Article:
It took Croatia eight years since the start of the membership negotiations all the way to the European Union joining date. If this is taken as a reference, then realistically none of the Western Balkan countries can be expected to become member of the European Union over the next five years. This also implies that these countries will not benefit from the Union’s Common Agricultural Policy and Regional Policy funds in the foreseeable future. Net receipts from the European Union budget for member states from Central- East and Southeast Europe make about 1% to 5% of the local Gross Domestic Products. At the same time transfers from the ‘Instrument for Pre-Accession Assistance’ funds make up only around 1% of national Gross Domestic Products, on average per year. Thus, in each year that the integration process is prolonged the Western Balkans are missing substantial flows of income and investment which however would be much needed in one of Europe’s poorest regions.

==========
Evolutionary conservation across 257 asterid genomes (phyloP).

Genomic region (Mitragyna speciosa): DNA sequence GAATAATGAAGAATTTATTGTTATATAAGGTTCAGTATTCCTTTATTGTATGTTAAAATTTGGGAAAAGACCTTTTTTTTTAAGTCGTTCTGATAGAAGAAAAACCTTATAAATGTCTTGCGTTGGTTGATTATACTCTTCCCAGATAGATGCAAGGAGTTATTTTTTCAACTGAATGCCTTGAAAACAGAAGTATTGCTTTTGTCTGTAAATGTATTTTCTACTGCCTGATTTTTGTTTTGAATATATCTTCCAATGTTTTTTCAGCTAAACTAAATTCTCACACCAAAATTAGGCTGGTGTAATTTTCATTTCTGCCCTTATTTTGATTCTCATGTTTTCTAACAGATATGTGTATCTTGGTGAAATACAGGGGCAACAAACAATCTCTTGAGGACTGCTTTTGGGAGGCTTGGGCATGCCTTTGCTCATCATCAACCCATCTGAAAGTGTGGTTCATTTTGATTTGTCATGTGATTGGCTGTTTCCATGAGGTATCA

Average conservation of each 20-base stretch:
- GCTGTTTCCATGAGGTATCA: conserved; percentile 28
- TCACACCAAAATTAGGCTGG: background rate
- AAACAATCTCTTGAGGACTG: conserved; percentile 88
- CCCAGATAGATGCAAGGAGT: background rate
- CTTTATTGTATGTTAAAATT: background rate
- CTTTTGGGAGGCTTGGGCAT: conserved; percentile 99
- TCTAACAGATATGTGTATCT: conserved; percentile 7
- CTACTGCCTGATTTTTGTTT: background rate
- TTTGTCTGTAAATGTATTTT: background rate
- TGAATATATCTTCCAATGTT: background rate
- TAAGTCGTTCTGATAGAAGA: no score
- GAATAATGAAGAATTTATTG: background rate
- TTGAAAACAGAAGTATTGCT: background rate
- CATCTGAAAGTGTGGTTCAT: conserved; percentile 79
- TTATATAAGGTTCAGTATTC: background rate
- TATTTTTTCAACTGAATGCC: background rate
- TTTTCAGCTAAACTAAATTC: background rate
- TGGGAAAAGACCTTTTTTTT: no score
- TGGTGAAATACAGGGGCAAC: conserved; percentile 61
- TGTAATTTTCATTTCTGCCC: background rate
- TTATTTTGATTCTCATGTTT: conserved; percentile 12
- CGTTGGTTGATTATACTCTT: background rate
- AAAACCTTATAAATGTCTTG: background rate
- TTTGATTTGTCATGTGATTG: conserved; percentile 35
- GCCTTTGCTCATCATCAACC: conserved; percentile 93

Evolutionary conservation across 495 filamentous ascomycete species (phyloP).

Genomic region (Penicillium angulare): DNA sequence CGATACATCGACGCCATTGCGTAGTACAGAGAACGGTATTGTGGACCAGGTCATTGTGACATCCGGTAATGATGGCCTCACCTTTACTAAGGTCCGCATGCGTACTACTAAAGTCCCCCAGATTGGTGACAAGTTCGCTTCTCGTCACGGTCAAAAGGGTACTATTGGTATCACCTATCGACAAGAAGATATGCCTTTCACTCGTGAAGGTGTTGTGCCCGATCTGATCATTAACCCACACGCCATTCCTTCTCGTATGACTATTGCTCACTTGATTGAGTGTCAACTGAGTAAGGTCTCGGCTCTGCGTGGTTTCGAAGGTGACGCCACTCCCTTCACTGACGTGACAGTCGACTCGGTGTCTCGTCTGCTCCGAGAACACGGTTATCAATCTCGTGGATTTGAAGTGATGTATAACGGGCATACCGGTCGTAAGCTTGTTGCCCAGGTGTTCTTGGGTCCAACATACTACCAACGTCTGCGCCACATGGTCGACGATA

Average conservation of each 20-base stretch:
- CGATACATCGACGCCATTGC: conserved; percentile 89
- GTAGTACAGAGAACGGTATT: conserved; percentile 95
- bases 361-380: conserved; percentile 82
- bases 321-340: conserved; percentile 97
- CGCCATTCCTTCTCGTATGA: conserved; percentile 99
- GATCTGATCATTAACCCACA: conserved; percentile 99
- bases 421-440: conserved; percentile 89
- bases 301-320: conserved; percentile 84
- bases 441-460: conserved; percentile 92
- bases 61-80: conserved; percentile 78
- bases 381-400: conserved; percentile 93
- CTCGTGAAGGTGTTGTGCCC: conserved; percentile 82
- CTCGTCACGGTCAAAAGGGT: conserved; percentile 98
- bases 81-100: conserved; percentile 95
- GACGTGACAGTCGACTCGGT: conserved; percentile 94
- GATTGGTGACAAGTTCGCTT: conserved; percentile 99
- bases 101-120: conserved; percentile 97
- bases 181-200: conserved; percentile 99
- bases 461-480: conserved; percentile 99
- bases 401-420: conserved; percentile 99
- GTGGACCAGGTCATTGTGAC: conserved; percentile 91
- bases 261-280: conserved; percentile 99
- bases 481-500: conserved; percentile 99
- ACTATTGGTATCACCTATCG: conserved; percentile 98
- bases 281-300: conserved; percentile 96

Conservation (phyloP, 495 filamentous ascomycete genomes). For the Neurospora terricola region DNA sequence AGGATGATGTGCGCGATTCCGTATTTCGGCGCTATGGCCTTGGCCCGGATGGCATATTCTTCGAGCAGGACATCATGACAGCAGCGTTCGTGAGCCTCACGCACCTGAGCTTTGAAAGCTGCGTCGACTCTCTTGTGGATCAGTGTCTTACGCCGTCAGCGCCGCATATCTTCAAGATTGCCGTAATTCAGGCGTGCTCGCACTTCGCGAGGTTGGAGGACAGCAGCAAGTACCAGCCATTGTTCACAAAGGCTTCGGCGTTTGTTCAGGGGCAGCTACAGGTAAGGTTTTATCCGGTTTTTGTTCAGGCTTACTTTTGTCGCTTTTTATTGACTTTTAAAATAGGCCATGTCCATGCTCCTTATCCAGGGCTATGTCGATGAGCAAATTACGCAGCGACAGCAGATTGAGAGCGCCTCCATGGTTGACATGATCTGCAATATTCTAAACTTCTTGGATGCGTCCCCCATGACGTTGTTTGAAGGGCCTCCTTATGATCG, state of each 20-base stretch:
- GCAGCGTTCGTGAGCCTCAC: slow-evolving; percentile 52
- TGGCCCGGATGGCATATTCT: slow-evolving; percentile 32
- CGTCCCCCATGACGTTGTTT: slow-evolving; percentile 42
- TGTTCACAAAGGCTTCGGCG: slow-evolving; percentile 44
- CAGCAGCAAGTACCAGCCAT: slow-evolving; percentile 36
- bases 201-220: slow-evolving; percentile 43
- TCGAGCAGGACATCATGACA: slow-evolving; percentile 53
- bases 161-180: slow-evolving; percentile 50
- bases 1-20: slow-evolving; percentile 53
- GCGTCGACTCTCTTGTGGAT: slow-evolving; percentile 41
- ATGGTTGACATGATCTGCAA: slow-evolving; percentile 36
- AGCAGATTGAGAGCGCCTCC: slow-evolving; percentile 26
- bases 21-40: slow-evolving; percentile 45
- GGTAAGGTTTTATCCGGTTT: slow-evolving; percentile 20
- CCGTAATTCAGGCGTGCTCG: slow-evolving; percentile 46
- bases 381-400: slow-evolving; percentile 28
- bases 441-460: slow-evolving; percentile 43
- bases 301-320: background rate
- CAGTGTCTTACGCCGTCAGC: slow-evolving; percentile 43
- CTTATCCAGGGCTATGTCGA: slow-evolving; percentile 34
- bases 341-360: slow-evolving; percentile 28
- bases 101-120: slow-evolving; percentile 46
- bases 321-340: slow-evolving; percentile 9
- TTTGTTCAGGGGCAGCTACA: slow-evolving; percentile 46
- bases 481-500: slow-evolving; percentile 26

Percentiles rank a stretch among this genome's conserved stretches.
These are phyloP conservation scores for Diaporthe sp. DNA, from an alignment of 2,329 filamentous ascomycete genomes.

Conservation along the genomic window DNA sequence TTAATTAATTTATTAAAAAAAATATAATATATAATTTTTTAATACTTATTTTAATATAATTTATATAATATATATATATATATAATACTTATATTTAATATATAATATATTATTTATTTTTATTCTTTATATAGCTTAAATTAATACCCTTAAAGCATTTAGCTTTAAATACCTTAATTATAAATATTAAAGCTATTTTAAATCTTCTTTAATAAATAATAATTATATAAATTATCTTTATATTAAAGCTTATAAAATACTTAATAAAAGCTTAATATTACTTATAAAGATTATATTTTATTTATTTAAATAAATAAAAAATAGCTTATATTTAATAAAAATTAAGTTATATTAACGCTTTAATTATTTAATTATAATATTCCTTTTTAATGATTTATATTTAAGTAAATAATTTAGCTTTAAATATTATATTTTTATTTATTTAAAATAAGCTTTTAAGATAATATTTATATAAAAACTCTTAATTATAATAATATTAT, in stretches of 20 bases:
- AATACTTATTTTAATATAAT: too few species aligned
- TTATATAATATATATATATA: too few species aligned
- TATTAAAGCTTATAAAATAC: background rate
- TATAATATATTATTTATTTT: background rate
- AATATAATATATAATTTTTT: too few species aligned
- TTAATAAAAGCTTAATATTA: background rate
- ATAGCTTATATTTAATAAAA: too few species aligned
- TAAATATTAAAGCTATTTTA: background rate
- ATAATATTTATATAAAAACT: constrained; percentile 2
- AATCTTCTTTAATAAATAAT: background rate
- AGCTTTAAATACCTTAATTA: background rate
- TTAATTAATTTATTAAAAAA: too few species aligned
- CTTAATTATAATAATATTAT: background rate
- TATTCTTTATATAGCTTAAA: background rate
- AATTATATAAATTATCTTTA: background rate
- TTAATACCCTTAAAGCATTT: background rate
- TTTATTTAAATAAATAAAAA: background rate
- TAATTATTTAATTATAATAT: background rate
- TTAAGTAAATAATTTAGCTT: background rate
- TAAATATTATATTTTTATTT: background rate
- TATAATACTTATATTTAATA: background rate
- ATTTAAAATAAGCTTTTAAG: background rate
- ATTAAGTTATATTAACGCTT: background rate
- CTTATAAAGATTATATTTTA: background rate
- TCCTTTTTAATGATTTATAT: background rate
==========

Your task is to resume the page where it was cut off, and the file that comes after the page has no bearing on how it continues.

By and large stony soils don’t allow for efficient agriculture and still they have to suffice to huge parts of the population for subsistence farming. Wide areas of the region are disconnected from modern transport infrastructure and powerful energy networks. Most of its highways are only along the route of the ancient Roman ‘Via Militaris’ from Constantinople to Aquileia. Regional roads have little capacities and are mostly in bad shape. The railway network is insignificant and long-time neglected. Electricity black-outs are not uncommon, especially in Albania and Kosovo. Hence, manufacturing industry is scarce in the Western Balkans. If at all it is mostly extractive industry and wage labour that exists. Spurts of broad industrialisation have so far failed mainly due to the dependence on foreign capital markets. This seems to be true also for the foreseeable future.

What are the structural long-term perspectives?